That’s true, I did.
So yeah. What was going through my head? I’m sick, why do I have to do this. It’s probably not good anyways. I don’t know, I was Googling “Is sushi good.”
What did you find?
Some people said some sushi is good.
Did that Google search help?
No. Not at all.
Did it help your nerves?
It just made me feel gross that I’m thinking about sushi.
What advice have you gotten from people who know you’re doing this?
Swallow it whole. Chase it with soy sauce. Chase it with hot sauce. Just open that gullet.
What do you think it tastes like?
That’s your answer?
No … yes. I don’t know. Rice? Seaweed? Raw fish that you bite into?
What are you thinking right now?
Sushi, sushi, sushi, sushi…let’s get this over with…sushi, sushi, sushi, sushi. And then what can I do to get rid of the sushi taste afterwards.
I’m also thinking about getting a grilled cheese after this.
A Photo Montage of a Young Man’s First Taste of Sushi
As captioned by Taylor himself.
I later attempted to make an escargot joke, but Taylor was too busy trying not to throw up to appreciate it.
Each month, beginning like a year ago when they started officially declining as a business, Applebee’s has released $1-$2 drink specials to remind everyone why they should keep coming to this failing chain.
The drinks change with the months – sometimes it’s Long Island Iced Teas, sometimes it’s Bahama Mamas, sometimes it’s glasses of Blue Moon. One time it was $1 margaritas, or “dollaritas” according to someone clever on the internet.
This month? Rainbow Punch.
According to the Applebee’s website, Rainbow Punch is “authentic punch made with Absolut vodka and the combination of green apple, ginger, and lemon flavors.” Once blended and poured, the cocktail is then garnished with a slice of Airheads Xtremes Rainbow Berry candy and served in a small beer stein.
Obviously…I had to try it.
I invited the only other person I knew I could convince to meet me at Applebee’s for such an experience (who was also supposed to write a blog about this drink but did not) and prepared for an unforgettable evening.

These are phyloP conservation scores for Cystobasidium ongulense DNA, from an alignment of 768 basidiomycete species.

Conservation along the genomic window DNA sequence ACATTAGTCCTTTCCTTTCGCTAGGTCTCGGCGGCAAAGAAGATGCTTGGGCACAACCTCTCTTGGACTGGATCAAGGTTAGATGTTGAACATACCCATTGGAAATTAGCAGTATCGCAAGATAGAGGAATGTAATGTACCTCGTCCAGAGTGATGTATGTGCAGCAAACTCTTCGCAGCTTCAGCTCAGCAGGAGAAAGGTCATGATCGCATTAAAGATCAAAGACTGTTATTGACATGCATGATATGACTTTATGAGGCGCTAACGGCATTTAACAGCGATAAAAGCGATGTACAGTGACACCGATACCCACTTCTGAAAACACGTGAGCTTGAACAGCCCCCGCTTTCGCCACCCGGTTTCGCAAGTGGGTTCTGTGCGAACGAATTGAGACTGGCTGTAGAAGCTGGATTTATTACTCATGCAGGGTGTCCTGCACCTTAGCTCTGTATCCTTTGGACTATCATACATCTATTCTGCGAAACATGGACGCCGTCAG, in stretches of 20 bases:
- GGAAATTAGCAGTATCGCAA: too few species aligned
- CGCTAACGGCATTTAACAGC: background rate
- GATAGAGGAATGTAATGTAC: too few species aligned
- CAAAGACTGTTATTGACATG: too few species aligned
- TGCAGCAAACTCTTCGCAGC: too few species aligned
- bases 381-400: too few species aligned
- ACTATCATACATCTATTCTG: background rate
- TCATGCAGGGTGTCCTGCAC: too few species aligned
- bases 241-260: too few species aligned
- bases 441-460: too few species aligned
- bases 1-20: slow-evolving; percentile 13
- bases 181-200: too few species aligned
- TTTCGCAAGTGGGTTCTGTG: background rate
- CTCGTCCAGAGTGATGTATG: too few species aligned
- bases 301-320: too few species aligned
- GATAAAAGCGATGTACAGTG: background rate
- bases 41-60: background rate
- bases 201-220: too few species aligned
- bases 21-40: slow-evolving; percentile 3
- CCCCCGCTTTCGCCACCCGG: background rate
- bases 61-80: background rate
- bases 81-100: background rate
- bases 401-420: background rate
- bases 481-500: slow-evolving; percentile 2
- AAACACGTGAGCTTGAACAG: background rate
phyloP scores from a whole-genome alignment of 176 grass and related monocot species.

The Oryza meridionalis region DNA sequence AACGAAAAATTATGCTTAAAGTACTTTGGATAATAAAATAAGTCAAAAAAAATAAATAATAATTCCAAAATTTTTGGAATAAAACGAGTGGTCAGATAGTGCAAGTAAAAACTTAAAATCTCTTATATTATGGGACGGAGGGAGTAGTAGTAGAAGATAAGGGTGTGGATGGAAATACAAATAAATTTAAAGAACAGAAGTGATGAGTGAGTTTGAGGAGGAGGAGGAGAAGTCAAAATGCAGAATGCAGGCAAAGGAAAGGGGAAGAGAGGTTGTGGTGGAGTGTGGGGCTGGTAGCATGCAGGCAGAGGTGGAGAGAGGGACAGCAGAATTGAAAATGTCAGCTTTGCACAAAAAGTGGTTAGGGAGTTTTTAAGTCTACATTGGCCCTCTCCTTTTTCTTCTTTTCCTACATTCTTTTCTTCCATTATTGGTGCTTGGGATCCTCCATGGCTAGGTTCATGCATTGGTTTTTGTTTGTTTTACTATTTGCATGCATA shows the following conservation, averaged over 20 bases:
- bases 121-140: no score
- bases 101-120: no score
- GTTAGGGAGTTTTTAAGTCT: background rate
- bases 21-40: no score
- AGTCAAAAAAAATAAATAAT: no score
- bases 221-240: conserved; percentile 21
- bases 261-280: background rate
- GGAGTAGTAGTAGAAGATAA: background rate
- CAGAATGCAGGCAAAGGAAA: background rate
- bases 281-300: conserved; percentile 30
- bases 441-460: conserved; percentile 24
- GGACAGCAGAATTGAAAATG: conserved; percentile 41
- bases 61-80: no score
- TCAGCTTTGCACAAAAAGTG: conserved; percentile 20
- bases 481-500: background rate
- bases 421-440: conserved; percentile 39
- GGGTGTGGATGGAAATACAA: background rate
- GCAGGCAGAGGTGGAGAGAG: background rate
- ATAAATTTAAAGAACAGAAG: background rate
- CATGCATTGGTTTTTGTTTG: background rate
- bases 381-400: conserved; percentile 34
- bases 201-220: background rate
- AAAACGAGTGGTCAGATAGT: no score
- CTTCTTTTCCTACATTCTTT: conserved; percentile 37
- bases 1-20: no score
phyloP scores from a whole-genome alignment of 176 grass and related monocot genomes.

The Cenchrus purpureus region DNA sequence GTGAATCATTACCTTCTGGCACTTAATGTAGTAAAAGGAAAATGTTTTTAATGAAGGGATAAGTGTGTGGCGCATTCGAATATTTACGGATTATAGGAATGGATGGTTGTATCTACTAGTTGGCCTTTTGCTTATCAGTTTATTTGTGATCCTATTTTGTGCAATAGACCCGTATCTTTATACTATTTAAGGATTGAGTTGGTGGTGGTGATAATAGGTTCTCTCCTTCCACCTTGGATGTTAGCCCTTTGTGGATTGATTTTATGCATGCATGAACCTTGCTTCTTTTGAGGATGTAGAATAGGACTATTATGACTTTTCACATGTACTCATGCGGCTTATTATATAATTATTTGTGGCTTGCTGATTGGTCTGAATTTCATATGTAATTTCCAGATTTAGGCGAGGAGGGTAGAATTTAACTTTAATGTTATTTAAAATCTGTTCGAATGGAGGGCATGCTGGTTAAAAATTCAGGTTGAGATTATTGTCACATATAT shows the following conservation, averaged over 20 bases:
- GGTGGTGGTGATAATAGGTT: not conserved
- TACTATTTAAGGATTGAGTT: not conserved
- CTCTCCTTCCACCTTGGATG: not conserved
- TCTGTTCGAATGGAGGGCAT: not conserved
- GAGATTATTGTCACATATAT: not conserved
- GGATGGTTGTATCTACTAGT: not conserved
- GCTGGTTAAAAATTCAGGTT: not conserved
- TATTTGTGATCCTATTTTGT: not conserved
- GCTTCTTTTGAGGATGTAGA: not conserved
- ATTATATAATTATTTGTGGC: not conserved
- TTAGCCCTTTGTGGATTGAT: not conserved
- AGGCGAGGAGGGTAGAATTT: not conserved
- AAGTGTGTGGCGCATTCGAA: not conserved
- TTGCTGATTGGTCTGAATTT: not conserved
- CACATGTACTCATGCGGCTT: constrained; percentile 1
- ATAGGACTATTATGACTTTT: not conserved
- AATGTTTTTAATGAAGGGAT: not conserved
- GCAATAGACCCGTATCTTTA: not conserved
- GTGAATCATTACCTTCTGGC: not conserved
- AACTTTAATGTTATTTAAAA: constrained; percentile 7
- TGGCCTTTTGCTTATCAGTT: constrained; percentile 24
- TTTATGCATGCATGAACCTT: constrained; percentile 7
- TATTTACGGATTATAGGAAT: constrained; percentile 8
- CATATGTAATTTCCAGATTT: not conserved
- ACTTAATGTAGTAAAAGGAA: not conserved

Upon arriving at my nearest neighborhood Applebee’s Bar and Grill (I discovered that there’s one only ten minutes from my house, uh oh!), I ordered my beverage and then watched closely as my bartender Taneika got to work.
Instead of the meticulous, ingredient-after-ingredient process that most bartenders utilize – search for each individual component, measure it out, muddle some stuff, slap a mint leaf between your hands, form an ice cube into a sphere, shake it all up, and on and on and on until you’ve almost forgotten what you ordered – Applebee’s Rainbow Punch simply calls for a splash of vodka and a pour of their specially created cocktail mixer.
Which, if that’s not efficiency, I don’t know what is.
Once Taneika added a healthy portion of the main ingredient (ice), she poured in the most important ingredient (vodka) – just a splash since this drink is only $2 so don’t get too generous, is what I’m imagining was said during the Applebee’s Rainbow Punch training session – then filled the rest of whatever remaining space the excessive amount of ice allowed with the mass-produced punch concoction.
I found the Rainbow Punch to be tart and refreshing, with a juicy yet intricate flavor profile that brought with it an opulent mouthfeel. The green apple hit my taste buds instantly, but was quickly softened and complemented by the subtle lemon zest peeking through. And I found that, if I concentrated really hard, I could almost taste the hint of ginger that the cocktail description alluded to.
The Airheads Xtremes Rainbow Berry candy, I soon discovered, is not merely there for aesthetic purposes. Just as red wine is strongly accentuated by a piece of rich dark chocolate, the Rainbow Punch is best consumed when paired with its adjoining garnish. The sour sweetness of the candy masterfully softens the punch’s austere complexities while bringing out the pertinent flavors of modified corn starch and green dye #12.
Although this drink may seem like it is best enjoyed on a hot summer day atop a lounge chair next to the pool, Applebee’s has released it in March to celebrate Irish heritage alongside the rest of the world honoring Saint Patrick.
The green hue of the cocktail commemorates Ireland’s national flag, a discernible nod to the native people of Ireland. Meanwhile, the Airheads Xtremes Rainbow Berry candy symbolizes a prodigious rainbow filling the Irish sky, arced atop the drink to insinuate that the cocktail below is, in fact, your very own pot o’ gold.